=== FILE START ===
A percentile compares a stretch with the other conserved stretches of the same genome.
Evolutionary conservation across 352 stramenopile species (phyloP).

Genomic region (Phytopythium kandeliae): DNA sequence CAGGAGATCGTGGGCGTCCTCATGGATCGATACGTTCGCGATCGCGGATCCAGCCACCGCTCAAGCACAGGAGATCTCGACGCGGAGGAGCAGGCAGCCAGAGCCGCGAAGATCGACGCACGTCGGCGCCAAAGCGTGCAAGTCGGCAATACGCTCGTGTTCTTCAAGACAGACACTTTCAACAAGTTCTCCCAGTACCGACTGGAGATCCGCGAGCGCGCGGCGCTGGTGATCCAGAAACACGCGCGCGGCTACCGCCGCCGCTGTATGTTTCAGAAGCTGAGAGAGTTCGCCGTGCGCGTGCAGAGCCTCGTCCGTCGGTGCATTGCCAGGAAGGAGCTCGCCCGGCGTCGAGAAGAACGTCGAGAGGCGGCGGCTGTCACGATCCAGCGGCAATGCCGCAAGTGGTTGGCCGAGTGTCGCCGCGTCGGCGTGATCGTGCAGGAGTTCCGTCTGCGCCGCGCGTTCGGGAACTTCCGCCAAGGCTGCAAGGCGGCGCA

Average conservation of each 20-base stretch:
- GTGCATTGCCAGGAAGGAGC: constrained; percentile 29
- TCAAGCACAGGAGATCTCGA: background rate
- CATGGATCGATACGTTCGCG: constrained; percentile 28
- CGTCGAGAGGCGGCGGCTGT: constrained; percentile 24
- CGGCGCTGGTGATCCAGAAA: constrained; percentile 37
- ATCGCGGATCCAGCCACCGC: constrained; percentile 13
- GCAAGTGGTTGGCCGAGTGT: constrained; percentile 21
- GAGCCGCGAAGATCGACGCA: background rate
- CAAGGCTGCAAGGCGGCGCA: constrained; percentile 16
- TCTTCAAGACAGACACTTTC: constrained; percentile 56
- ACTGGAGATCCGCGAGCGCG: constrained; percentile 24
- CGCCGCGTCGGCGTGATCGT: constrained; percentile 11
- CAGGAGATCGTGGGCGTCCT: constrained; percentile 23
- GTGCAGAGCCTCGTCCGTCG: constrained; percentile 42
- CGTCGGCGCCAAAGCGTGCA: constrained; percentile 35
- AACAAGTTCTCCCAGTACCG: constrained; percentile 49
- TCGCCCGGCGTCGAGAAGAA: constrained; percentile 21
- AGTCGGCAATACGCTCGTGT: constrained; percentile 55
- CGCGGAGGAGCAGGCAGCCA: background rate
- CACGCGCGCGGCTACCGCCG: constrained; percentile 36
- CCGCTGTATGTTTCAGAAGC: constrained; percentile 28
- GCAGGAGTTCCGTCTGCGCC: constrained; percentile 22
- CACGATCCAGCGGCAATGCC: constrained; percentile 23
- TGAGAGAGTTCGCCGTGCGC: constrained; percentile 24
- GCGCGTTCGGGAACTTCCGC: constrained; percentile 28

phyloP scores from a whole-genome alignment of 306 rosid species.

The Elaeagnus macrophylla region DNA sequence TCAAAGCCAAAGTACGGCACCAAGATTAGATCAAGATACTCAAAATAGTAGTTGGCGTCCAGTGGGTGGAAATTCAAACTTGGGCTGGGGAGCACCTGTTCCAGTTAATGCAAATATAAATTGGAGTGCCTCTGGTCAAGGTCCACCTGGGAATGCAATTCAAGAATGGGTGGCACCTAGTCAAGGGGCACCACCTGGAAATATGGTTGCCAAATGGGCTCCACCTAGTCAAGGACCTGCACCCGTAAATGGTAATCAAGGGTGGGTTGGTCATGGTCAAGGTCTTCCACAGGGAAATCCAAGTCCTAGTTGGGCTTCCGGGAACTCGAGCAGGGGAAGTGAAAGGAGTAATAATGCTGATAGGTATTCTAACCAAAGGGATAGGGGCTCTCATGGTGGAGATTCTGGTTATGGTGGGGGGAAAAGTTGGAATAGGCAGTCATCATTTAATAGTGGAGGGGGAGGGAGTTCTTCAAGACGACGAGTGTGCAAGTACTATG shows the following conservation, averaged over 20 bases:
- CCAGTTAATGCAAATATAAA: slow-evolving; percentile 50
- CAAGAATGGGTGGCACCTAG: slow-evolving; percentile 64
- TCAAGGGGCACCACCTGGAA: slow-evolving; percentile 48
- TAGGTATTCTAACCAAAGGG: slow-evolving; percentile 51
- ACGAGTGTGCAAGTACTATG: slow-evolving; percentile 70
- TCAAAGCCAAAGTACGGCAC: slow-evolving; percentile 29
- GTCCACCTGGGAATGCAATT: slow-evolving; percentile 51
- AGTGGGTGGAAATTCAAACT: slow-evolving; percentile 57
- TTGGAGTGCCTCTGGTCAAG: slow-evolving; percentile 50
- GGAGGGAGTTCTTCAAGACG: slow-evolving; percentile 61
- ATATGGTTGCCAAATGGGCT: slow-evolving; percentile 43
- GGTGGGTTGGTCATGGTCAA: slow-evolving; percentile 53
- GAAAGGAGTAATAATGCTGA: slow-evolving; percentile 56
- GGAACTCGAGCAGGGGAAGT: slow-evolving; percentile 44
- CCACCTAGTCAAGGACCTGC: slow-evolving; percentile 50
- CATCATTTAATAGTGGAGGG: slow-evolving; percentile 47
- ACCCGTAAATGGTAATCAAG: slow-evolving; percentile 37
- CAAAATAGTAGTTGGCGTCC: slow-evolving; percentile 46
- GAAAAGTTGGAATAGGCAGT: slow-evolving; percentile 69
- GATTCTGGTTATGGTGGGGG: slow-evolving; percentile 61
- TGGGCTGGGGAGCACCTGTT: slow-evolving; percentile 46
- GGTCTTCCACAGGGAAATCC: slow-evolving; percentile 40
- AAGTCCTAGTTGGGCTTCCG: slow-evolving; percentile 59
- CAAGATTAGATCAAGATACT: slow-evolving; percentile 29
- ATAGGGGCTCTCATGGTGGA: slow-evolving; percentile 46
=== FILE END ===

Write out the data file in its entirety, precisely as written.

A percentile compares a stretch with the other conserved stretches of the same genome.
Evolutionary conservation across 352 stramenopile species (phyloP).

Genomic region (Phytopythium kandeliae): DNA sequence CAGGAGATCGTGGGCGTCCTCATGGATCGATACGTTCGCGATCGCGGATCCAGCCACCGCTCAAGCACAGGAGATCTCGACGCGGAGGAGCAGGCAGCCAGAGCCGCGAAGATCGACGCACGTCGGCGCCAAAGCGTGCAAGTCGGCAATACGCTCGTGTTCTTCAAGACAGACACTTTCAACAAGTTCTCCCAGTACCGACTGGAGATCCGCGAGCGCGCGGCGCTGGTGATCCAGAAACACGCGCGCGGCTACCGCCGCCGCTGTATGTTTCAGAAGCTGAGAGAGTTCGCCGTGCGCGTGCAGAGCCTCGTCCGTCGGTGCATTGCCAGGAAGGAGCTCGCCCGGCGTCGAGAAGAACGTCGAGAGGCGGCGGCTGTCACGATCCAGCGGCAATGCCGCAAGTGGTTGGCCGAGTGTCGCCGCGTCGGCGTGATCGTGCAGGAGTTCCGTCTGCGCCGCGCGTTCGGGAACTTCCGCCAAGGCTGCAAGGCGGCGCA

Average conservation of each 20-base stretch:
- GTGCATTGCCAGGAAGGAGC: constrained; percentile 29
- TCAAGCACAGGAGATCTCGA: background rate
- CATGGATCGATACGTTCGCG: constrained; percentile 28
- CGTCGAGAGGCGGCGGCTGT: constrained; percentile 24
- CGGCGCTGGTGATCCAGAAA: constrained; percentile 37
- ATCGCGGATCCAGCCACCGC: constrained; percentile 13
- GCAAGTGGTTGGCCGAGTGT: constrained; percentile 21
- GAGCCGCGAAGATCGACGCA: background rate
- CAAGGCTGCAAGGCGGCGCA: constrained; percentile 16
- TCTTCAAGACAGACACTTTC: constrained; percentile 56
- ACTGGAGATCCGCGAGCGCG: constrained; percentile 24
- CGCCGCGTCGGCGTGATCGT: constrained; percentile 11
- CAGGAGATCGTGGGCGTCCT: constrained; percentile 23
- GTGCAGAGCCTCGTCCGTCG: constrained; percentile 42
- CGTCGGCGCCAAAGCGTGCA: constrained; percentile 35
- AACAAGTTCTCCCAGTACCG: constrained; percentile 49
- TCGCCCGGCGTCGAGAAGAA: constrained; percentile 21
- AGTCGGCAATACGCTCGTGT: constrained; percentile 55
- CGCGGAGGAGCAGGCAGCCA: background rate
- CACGCGCGCGGCTACCGCCG: constrained; percentile 36
- CCGCTGTATGTTTCAGAAGC: constrained; percentile 28
- GCAGGAGTTCCGTCTGCGCC: constrained; percentile 22
- CACGATCCAGCGGCAATGCC: constrained; percentile 23
- TGAGAGAGTTCGCCGTGCGC: constrained; percentile 24
- GCGCGTTCGGGAACTTCCGC: constrained; percentile 28

phyloP scores from a whole-genome alignment of 306 rosid species.

The Elaeagnus macrophylla region DNA sequence TCAAAGCCAAAGTACGGCACCAAGATTAGATCAAGATACTCAAAATAGTAGTTGGCGTCCAGTGGGTGGAAATTCAAACTTGGGCTGGGGAGCACCTGTTCCAGTTAATGCAAATATAAATTGGAGTGCCTCTGGTCAAGGTCCACCTGGGAATGCAATTCAAGAATGGGTGGCACCTAGTCAAGGGGCACCACCTGGAAATATGGTTGCCAAATGGGCTCCACCTAGTCAAGGACCTGCACCCGTAAATGGTAATCAAGGGTGGGTTGGTCATGGTCAAGGTCTTCCACAGGGAAATCCAAGTCCTAGTTGGGCTTCCGGGAACTCGAGCAGGGGAAGTGAAAGGAGTAATAATGCTGATAGGTATTCTAACCAAAGGGATAGGGGCTCTCATGGTGGAGATTCTGGTTATGGTGGGGGGAAAAGTTGGAATAGGCAGTCATCATTTAATAGTGGAGGGGGAGGGAGTTCTTCAAGACGACGAGTGTGCAAGTACTATG shows the following conservation, averaged over 20 bases:
- CCAGTTAATGCAAATATAAA: slow-evolving; percentile 50
- CAAGAATGGGTGGCACCTAG: slow-evolving; percentile 64
- TCAAGGGGCACCACCTGGAA: slow-evolving; percentile 48
- TAGGTATTCTAACCAAAGGG: slow-evolving; percentile 51
- ACGAGTGTGCAAGTACTATG: slow-evolving; percentile 70
- TCAAAGCCAAAGTACGGCAC: slow-evolving; percentile 29
- GTCCACCTGGGAATGCAATT: slow-evolving; percentile 51
- AGTGGGTGGAAATTCAAACT: slow-evolving; percentile 57
- TTGGAGTGCCTCTGGTCAAG: slow-evolving; percentile 50
- GGAGGGAGTTCTTCAAGACG: slow-evolving; percentile 61
- ATATGGTTGCCAAATGGGCT: slow-evolving; percentile 43
- GGTGGGTTGGTCATGGTCAA: slow-evolving; percentile 53
- GAAAGGAGTAATAATGCTGA: slow-evolving; percentile 56
- GGAACTCGAGCAGGGGAAGT: slow-evolving; percentile 44
- CCACCTAGTCAAGGACCTGC: slow-evolving; percentile 50
- CATCATTTAATAGTGGAGGG: slow-evolving; percentile 47
- ACCCGTAAATGGTAATCAAG: slow-evolving; percentile 37
- CAAAATAGTAGTTGGCGTCC: slow-evolving; percentile 46
- GAAAAGTTGGAATAGGCAGT: slow-evolving; percentile 69
- GATTCTGGTTATGGTGGGGG: slow-evolving; percentile 61
- TGGGCTGGGGAGCACCTGTT: slow-evolving; percentile 46
- GGTCTTCCACAGGGAAATCC: slow-evolving; percentile 40
- AAGTCCTAGTTGGGCTTCCG: slow-evolving; percentile 59
- CAAGATTAGATCAAGATACT: slow-evolving; percentile 29
- ATAGGGGCTCTCATGGTGGA: slow-evolving; percentile 46